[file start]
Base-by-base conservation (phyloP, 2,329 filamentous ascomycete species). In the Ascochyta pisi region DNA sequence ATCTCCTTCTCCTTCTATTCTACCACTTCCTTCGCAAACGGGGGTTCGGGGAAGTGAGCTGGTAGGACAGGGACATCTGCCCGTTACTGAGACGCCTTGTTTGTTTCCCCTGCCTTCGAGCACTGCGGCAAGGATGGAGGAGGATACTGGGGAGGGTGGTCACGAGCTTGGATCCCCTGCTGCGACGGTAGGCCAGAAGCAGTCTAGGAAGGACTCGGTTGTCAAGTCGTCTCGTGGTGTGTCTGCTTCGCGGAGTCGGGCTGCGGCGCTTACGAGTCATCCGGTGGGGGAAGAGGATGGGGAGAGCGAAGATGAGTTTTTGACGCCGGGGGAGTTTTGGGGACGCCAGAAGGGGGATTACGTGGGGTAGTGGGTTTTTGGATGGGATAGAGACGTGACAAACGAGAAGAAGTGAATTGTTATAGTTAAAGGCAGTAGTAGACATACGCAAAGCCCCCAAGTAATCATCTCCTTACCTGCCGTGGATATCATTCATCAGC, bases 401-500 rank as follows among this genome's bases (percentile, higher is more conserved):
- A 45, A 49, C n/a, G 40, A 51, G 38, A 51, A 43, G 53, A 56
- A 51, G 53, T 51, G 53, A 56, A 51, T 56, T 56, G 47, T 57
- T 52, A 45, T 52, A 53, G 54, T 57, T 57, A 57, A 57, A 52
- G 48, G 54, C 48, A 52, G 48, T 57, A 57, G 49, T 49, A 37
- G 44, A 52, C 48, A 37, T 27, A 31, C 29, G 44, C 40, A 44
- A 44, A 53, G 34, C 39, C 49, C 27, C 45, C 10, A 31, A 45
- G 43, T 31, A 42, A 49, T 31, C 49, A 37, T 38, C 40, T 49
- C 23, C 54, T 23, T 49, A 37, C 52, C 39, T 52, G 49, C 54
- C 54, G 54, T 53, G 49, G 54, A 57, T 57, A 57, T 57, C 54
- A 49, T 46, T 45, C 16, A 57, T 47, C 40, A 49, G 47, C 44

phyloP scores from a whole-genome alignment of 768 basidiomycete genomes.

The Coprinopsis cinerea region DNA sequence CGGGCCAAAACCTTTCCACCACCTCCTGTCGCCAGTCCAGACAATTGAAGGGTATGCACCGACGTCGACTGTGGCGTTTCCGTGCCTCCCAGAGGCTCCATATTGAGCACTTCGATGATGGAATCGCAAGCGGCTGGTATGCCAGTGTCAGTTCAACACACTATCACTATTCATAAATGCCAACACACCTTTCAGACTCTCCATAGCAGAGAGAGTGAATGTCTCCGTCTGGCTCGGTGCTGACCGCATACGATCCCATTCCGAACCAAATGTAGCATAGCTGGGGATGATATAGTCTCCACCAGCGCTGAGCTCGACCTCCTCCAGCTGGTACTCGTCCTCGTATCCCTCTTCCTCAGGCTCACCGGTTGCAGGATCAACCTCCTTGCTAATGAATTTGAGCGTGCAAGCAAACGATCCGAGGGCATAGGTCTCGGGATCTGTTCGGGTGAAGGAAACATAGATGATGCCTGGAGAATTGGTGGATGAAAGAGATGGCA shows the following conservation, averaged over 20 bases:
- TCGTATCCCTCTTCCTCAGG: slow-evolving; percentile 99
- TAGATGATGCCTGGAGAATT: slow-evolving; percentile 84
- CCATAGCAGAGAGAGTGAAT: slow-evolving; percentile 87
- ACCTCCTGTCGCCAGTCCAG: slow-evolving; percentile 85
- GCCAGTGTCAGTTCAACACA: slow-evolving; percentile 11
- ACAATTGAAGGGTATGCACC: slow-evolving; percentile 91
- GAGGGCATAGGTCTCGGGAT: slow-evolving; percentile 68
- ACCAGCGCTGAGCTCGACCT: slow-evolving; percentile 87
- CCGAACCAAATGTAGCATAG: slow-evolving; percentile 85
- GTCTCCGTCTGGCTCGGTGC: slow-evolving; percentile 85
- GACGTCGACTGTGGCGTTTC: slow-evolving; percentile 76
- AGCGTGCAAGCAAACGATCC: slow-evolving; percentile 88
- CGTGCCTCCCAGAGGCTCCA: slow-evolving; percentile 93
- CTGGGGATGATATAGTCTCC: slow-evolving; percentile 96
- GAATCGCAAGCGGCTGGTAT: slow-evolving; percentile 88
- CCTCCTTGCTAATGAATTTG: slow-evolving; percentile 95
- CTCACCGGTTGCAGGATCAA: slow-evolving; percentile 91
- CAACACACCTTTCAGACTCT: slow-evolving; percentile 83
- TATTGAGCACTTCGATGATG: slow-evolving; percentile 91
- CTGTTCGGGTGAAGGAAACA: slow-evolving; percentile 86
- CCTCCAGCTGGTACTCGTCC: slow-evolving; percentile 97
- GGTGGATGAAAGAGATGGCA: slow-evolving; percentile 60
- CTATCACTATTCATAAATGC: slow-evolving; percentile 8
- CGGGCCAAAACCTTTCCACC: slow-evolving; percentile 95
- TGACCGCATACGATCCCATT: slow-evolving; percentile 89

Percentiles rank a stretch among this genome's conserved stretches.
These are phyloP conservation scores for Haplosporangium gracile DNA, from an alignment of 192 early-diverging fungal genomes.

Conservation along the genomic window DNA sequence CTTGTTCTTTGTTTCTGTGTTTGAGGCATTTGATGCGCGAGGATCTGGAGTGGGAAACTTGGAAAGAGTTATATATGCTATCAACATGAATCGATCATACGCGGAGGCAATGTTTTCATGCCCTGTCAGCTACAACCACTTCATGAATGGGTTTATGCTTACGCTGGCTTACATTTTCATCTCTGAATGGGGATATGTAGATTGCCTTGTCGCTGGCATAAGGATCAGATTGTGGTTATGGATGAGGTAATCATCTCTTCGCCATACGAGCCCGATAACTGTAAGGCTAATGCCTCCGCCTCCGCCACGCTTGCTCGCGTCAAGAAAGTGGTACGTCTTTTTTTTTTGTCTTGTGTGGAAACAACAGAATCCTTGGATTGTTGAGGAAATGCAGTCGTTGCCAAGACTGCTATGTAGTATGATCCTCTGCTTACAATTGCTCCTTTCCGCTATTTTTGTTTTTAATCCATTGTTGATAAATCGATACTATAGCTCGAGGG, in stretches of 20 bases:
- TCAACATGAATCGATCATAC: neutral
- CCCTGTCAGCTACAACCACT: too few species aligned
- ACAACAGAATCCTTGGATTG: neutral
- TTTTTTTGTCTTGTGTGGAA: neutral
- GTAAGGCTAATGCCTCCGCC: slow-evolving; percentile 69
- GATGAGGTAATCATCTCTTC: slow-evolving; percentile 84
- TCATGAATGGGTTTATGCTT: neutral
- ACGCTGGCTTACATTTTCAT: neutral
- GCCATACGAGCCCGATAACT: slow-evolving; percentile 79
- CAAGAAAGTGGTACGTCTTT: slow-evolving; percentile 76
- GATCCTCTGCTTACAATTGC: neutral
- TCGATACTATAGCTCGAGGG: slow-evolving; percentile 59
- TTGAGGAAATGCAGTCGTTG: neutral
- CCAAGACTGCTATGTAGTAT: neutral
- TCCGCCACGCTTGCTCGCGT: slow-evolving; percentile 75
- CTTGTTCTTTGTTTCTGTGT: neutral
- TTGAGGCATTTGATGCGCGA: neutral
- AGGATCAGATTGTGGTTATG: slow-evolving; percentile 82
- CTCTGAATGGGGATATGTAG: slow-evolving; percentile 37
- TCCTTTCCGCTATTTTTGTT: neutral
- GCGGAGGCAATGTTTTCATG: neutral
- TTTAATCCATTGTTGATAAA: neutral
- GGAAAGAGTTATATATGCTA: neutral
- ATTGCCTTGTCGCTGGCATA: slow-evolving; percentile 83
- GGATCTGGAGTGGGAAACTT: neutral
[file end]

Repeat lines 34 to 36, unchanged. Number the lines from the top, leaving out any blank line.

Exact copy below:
- CCTCCAGCTGGTACTCGTCC: slow-evolving; percentile 97
- GGTGGATGAAAGAGATGGCA: slow-evolving; percentile 60
- CTATCACTATTCATAAATGC: slow-evolving; percentile 8